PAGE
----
This week has been a good week. I managed to watch three films and (uncharacteristically) I'd recommend them all. Here's a sparing review of each:
1/ 'Boy' by Taika Waititi (2010) | Film 4
I had seen Boy before but rated it so highly I made sure to record its UK premiere last weekend. You could say it's a silly film about serious issues, but that would be doing it a disservice. So try this instead: It's a film about boys and their fathers—the way young boys need a hero, and the role a father, in presence and in absence, has in shaping that mould.
'Boy' (James Rolleston) as everybody calls him hasn't seen his father 'Alamein' (Taika Waititi) in years. In his absence he's painted a picture of his Dad: he dances like Michael Jackson, captains the rugby team and fights overseas in the army. We realise this might not be completely accurate when a classmate tells Boy “You're a liar, your Dad isn’t overseas, he's in jail for robbery [...] he's in the same cell block as my Dad.” That I think encapsulates what I mean by silly and serious—a funny line underlined with a humourless truth. The film is full of funny lines and its strength is that none of them takeaway from the stories’ poignant truths.
At one point Alamein asks Boy not to call him 'Dad'. It's moving, and it's smart writing. Really it's Boy who should be asking people to call him by a different name—the way he cares for his younger brother and cousins is beyond his years. But of course he never would, because every boy is somebody's boy, even when their father isn’t around.
“I wish he was my Dad” another kid enviously says to Boy about Alamein one point. That might be the most important line of the film.
2/ 'Terri' (2011) by Azazel Jacobs | MUBI.com
Terri (Jacob Wysocki) wears his pyjamas to school, not because he's weird but because they're comfortable. Of course everybody else thinks he's weird, including the Vice Principal 'Mr. Fitzgerald' (John C. Reilly) who meets weekly with Terri to 'shoot the breeze'. Terri lives with his ill Uncle who requires daily medication. His Uncle has brief moments of clarity and during one of these he's disgusted with Terri for laying mouse traps outside for no apparent reason. Why does Terri do that, does he enjoy death? Or killing? Maybe he is weird.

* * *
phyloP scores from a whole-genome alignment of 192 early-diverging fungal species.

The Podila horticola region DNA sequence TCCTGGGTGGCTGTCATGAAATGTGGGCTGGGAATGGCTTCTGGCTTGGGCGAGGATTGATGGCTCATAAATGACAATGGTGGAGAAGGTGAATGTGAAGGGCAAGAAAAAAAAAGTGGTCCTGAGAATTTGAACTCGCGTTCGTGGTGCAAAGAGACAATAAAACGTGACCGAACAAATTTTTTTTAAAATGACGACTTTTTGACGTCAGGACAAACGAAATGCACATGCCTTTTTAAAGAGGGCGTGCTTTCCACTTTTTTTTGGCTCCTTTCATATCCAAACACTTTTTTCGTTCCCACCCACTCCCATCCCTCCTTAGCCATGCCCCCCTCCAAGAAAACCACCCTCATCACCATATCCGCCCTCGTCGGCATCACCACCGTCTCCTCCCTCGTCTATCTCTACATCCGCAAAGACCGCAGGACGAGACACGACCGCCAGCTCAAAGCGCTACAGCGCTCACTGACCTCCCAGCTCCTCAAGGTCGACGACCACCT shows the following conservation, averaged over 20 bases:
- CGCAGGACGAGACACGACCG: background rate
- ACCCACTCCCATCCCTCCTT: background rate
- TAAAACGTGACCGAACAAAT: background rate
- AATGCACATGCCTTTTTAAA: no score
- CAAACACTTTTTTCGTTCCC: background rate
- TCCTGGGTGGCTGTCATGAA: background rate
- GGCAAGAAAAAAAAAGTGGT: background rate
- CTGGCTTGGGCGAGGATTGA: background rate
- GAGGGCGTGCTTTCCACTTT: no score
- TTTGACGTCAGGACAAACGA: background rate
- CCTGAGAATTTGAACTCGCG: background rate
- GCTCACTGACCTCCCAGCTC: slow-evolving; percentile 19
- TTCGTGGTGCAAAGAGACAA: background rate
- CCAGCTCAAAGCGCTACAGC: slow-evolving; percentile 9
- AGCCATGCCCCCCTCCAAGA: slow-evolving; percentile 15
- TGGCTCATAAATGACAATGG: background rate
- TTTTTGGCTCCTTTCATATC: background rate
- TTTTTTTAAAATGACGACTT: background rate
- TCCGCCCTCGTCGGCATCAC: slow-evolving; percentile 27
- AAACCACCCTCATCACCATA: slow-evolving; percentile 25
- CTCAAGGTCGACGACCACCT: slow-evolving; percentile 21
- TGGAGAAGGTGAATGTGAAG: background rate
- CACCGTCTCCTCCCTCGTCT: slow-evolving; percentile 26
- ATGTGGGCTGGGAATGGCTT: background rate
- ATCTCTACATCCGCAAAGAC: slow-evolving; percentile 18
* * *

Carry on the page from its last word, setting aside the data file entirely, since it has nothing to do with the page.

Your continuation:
'Terri' is a funny film. Of course it is, John C. Reilly is in it. Can anybody make you laugh easier than him? He had me laughing at first sight in 'Terri'. The way he moves his head, his eyes, the emphasis he puts on certain sounds, it's all second nature. He makes it look that way at least. When Mr. Fitzgerald tells Terri, “I knew this kid growing up who tied flaming tennis balls to cats tails and loved every minute of it, I think he's a cop now”, we get at the essence of what Jacobs is trying to say in this film: we're all weird, especially when we're young.
When Terri meets with Mr. Fitzgerald a new friendship is born. I'm not sure who needs the friend more, Terri or Mr Fitzgerald, it's probably a tie. But they help each other. Terri makes other friends as well, a younger boy called Chad and a girl Heather that Terri thinks he has a crush on. They get up to some pretty weird shit, but here's the thing, don't we all at some point? The director Jacobs drops in and out of Terri's life, most of the time it's when shit gets weird, but what Jacobs doesn't show us is just as important. Take the ending, there's no 'resolution', no nice tying up of everything. But maybe there doesn't need to be, because we realise Terri has been a good kid all along, life just gets weird sometimes.
3/ 'No' (2012) by Pablo Larrain | MUBI.com
Chile had a very important referendum in 1988, and advertising, love it or (more likely) hate it, played a large part in deciding the outcome. The people would vote either Yes or No. Yes to another 8 years of rule under General Pinochet or No to dictatorship, opening the door to democratic elections for the first time. The film follows advertisement creative René Saavedra (Gael Garcia Bernal) as he is recruited by the 'No' side. His boss is later recruited by the 'Yes' side and thus creating an internal conflict symbolic of the conflict that would divide the country over the next month.
Each side would have 15 minutes worth of advertising every night for 27 days. 15 minutes to persuade, influence and ultimately win the electorate. That seems pretty scarce, 15 minutes, and part of me thinks the film itself might be too scarce. But then another part of me thinks it might be a masterpiece; I've got my own internal conflict.
Saavedra remains pragmatic and strangely nonpartisan in his work for the No campaign. For him it's about the work. He realises that the advertisements so far 'don't sell' and that his task is plain (yet hugely complex): How do you get people to vote, both young and old. He decides the answer is with 'happiness', that will transcend the ages. The No side decide to run with it and the rest is history. The most important decision in Chile's history is sold to the people like a bottle of Pepsi.
The cinematography in 'No' is beautifully unique and it feels like a very real documentation of the events. I accuse of it being too scarce in that a film shy of 2 hours can't do justice to an event as important and interesting as this. 'No' poses important questions about politics, advertising and democracy, and at the beginning our protagonist Saavedra tells us that, “If you're brave, you're free.” I think that's an invitation, an invitation to answer the film’s biggest questions.